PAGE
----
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In a recent study posted to the medRxiv* preprint server, researchers evaluated the representativeness of the OpenSAFELY-TPP data to the general English population.
The present study's authors developed OpenSAFELY, a health analytics platform that analyzes primary care patient records. This software is deployed within the data centers of EMIS and TPP, the two largest providers of electronic health records (EHRs) in the National Health Service (NHS). So far, headache tylenol pills over 20 publications have reported using OpenSAFELY with a focus on delivering critical findings related to the coronavirus disease 2019 (COVID-19) pandemic.
EHR data are valuable tools for health research, albeit data collection is principally for clinical use and not for research. Because these are not random population samples, it is crucial to study and understand the representativeness of these data.
About the study
In the present study, researchers compared the demographic characteristics of TPP-registered patients to the Office for National Statistics (ONS) estimates. Primary care records maintained by TPP were linked to data on deaths from ONS through the OpenSAFELY-TPP platform. This dataset was based on 24 million people and included pseudonymized data like diagnoses, physiologic parameters, and medications.
Ethnicity data were derived from the 2011 United Kingdom (UK) Census. Further, data on age, sex, and index of multiple deprivation (IMD) were collected from the 2020 mid-year ONS estimates. Additionally, estimates of the five most common causes of mortality in 2020 were retrieved from ONS mortality statistics. Ethnicity data were stratified into five high-level classes: White, Black, South Asian, Mixed, and Others.
Patients were grouped into five groups based on common causes of death: 1) COVID-19, 2) ischemic heart diseases, 3) dementia and Alzheimer’s disease, 4) malignant neoplasm of trachea, bronchus, and lung, and 5) cerebrovascular diseases. The representativeness of TPP data was determined by comparing OpenSAFELY-TPP-derived estimates for 2020 with the ONS estimates of IMD, age, ethnicity, sex, and causes of death.
As of June 30, 2020, more than 24 million active people were registered with the TPP, representing 42.6% of the UK’s population. As a proportion of the ONS population, TPP coverage was the highest in East England (90.5%) and the lowest in West Midlands (16.8%). There were minor differences in IMD between ONS and TPP populations.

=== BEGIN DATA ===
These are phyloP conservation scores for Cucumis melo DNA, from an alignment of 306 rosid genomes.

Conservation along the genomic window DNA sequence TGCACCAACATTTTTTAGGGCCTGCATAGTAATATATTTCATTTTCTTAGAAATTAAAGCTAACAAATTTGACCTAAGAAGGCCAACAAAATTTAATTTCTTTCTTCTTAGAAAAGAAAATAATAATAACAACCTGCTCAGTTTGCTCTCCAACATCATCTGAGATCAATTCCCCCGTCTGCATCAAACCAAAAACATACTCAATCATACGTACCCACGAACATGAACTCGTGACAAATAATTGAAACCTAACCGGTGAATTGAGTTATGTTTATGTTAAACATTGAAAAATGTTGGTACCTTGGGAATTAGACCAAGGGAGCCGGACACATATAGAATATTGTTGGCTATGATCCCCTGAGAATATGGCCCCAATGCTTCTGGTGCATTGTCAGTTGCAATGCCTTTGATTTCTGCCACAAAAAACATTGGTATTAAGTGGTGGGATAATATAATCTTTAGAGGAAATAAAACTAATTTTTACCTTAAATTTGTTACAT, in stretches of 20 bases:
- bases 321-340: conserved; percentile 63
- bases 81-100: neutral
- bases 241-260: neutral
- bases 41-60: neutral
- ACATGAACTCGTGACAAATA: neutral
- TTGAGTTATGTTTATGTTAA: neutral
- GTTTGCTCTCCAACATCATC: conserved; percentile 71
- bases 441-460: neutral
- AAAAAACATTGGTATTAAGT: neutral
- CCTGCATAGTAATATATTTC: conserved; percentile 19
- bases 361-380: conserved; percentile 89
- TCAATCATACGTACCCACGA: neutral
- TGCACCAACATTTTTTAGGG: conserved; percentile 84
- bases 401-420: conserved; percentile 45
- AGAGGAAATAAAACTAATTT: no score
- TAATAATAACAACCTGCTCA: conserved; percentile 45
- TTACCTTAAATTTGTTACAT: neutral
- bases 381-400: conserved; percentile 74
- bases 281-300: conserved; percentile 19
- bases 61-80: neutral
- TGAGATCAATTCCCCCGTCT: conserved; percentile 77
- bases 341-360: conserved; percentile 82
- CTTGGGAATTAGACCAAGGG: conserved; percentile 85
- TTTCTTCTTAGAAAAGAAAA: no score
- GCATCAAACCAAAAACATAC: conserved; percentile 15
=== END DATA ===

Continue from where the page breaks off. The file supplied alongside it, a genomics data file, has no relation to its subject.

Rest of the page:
Where recorded, a marginally higher proportion of TPP patients were observed in the most deprived IMD groups 1 and 3 relative to ONS estimates. IMD was unavailable in 2.3% of TPP records. The proportion of people by sex was similar in TPP and ONS populations, with 50% and 50.1% females, respectively.
When stratified by age, those aged 25 to 59 were substantially higher in the TPP population than ONS. Higher proportions of males aged 35 – 59 and females aged 20 – 29 were evident in the TPP population relative to ONS estimates. The proportion of the five most common causes of death was lower in the TPP population than in ONS, with COVID-19 showing the highest difference and malignant neoplasm of trachea, bronchus, and lung showing a minor difference.
Ethnically, the differences between the two populations were within one percentage point. Asians were over-represented in the TPP population across all regions except the North West and South East regions. White people were under-represented in all UK regions except North West. More than 9% of the TPP population had no ethnicity-related information.
When the high-level ethnic groups were further categorized, the TPP population had a lower percentage of British White people but a higher proportion of Other White patients than the ONS population. African and Caribbean Black patients were under-represented in the TPP population.
The study noted that the TPP population largely represented the English population. Although the authors found high regional variability in the coverage of OpenSAFELY-TPP data among English GPs, broad within-region similarities were also observed. Notably, people aged 25 – 50 years in London were over-represented in TPP data. Ethnicity data were available from the 2011 UK census, and the ethnic composition might have changed over the last decade.
In summary, the present analysis revealed that TPP patients represented a sample of the general English population in sex, age, ethnicity, and IMD. These findings inform the interpretation of numerous completed/published analyses that used OpenSAFELY-TPP and reassure that such investigations are not marred by the generalizability/interpretive challenges.
medRxiv publishes preliminary scientific reports that are not peer-reviewed and, therefore, should not be regarded as conclusive, guide clinical practice/health-related behavior, or treated as established information.
- Andrews, C. et al. (2022) "OpenSAFELY: Representativeness of Electronic Health Record platform OpenSAFELY-TPP data compared to the population of England". medRxiv. doi: 10.1101/2022.06.23.22276802. https://www.medrxiv.org/content/10.1101/2022.06.23.22276802v1
Posted in: Medical Science News | Medical Research News
Tags: Coronavirus, covid-19, Dementia, Electronic Health Record, Heart, Malignant, Mortality, Neoplasm, Pandemic, Primary Care, Research
Tarun Sai Lomte
Tarun is a writer based in Hyderabad, India. He has a Master’s degree in Biotechnology from the University of Hyderabad and is enthusiastic about scientific research. He enjoys reading research papers and literature reviews and is passionate about writing.
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